Nan Madden is the director of the Minnesota Budget Project at the MN Council of Nonprofits. Staff there have been busy tracking budget proposals at the legislature and figuring out just how these bills would impact Minnesota the communities the council of nonprofits serve. Here’s what she had to say about how deep budget cuts would impact Minnesota.
I’ve heard you advocate for a “balanced approach” to the state budget. Where do you see room for compromise at the legislature?
[Laughs] This is too big of a problem for an “either, or” solution. We’re going to have to do some things on the revenue side and some on the cutting side. There have been many states taking that approach. I think policy makers are starting to hear more from their communities-who are realizing that these aren’t just theoretical cuts but actual cuts that impact their lives-and these policy makers will see that these cuts are just too deep.
So if you had to raise revenue and cut spending, how would you do it?
Right now our system asks lower and middle classes to pay a larger share of their income to support public services than those with the highest incomes. We have an opportunity to modernize our tax system, and make it more fair with an income tax increase.
We know there are going to be cuts and that those will be painful. But we want to avoid cuts that are going to hurt the most vulnerable Minnesotans. We also need to invest in long-term economic success, so we need to be careful about making cuts to job training, to higher education.
But is it fair to say something’s gotta go?
We know that there will be cuts, but we don’t have a list of full recommendations.
How will some of the proposed budget cuts affect health and human services?
We’re really concerned about proposals in the health care area that takes us backwards. Some of the Republican proposals ask people to find health care in the private sector-a market we know is not doing a great job of providing affordable and comprehensive coverage to people with lower incomes. It also moves backwards on a 30-40 year trend of trying to see how people with disabilities and the elderly can live as independently as possible. These cuts are quite alarming.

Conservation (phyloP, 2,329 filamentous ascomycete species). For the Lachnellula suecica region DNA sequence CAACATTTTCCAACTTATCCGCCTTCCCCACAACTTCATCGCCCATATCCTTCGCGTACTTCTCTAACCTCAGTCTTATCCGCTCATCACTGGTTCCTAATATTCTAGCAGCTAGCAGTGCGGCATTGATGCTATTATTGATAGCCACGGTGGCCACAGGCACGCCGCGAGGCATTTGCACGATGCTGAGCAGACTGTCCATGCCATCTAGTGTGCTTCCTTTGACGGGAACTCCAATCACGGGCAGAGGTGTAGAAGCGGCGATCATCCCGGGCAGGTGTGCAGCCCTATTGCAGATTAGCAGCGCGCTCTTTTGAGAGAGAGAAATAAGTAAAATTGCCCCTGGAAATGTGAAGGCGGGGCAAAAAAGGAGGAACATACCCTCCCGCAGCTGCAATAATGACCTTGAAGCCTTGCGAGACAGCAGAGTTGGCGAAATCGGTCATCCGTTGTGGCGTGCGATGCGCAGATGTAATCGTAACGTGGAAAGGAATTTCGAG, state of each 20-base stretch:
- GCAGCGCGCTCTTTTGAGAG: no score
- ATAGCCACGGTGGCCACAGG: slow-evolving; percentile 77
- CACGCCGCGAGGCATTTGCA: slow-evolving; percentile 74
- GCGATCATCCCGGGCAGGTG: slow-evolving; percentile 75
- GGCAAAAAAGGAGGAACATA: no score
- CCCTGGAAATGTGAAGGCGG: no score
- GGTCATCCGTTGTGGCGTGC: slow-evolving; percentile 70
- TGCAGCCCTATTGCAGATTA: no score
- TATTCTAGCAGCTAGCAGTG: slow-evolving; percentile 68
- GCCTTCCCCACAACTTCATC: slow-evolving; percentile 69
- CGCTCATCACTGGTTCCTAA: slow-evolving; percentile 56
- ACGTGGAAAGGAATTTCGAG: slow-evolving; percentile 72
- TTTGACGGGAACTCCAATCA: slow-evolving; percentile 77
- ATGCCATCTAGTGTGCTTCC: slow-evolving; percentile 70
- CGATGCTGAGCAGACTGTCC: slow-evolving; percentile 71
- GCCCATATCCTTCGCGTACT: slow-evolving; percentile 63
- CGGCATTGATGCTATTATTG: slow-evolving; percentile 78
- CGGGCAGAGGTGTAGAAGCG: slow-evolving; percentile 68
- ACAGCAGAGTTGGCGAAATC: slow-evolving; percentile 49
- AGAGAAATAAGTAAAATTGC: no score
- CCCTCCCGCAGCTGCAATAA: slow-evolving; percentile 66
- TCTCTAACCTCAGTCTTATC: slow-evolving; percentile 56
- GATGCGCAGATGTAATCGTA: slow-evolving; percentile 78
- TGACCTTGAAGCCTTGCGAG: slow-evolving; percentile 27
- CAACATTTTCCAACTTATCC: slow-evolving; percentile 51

You know, a lot of government services are actually provided in communities by nonprofits. At the Minnesota Council of Nonprofits we survey our members periodically to ask how things are going for them, and we’re getting reports that many nonprofits are seeing a greater need for their services but have fewer resources.
Nonprofits are really resilient, but they can’t make up for the size of the cuts that are getting batted around at the legislature right now. Tough economic times also tend to limit the range of funding sources for nonprofits. A lot of nonprofits are wondering how to use their networks with others non profits, and local governments and communities (who are also facing their own budget issues) to continue to provide quality services in the future. There’s also lots of questions about federal funding.
[Laughs.] It is definitely a big challenge. I think there’s a real question about whether the resources are going to continue to be there.
Where are you focusing your efforts for the remainder of the session?
We’re spending a lot of time documenting what the impact of cuts would be. I think it’s a different discussion when it’s not just, “Taxes? Yes or no? Government? Bigger or smaller?” Instead we can say, “do we want to have afterschool programs for children, do we want to have visiting nurse programs to make sure elderly folks are getting by?” When we put those real choices on the table, we can ask ourselves, “did we mean to cut meals on wheels, or is that worth spending a little bit more taxes to support?” We’re focusing on helping folks understand what services are at risk here.
Helping folks how?
We provide analysis through our blog and our website. We provide information to policy makers, and we’re part of a broad coalition called Invest in Minnesota, which makes the case that these cuts are too deep.
Invest In Minnesota is lobbying at the state legislature?
We are, but we’re also talking to people in their communities because it’s mostly a matter of what cuts they think are too much and what revenues they’d be willing to pay.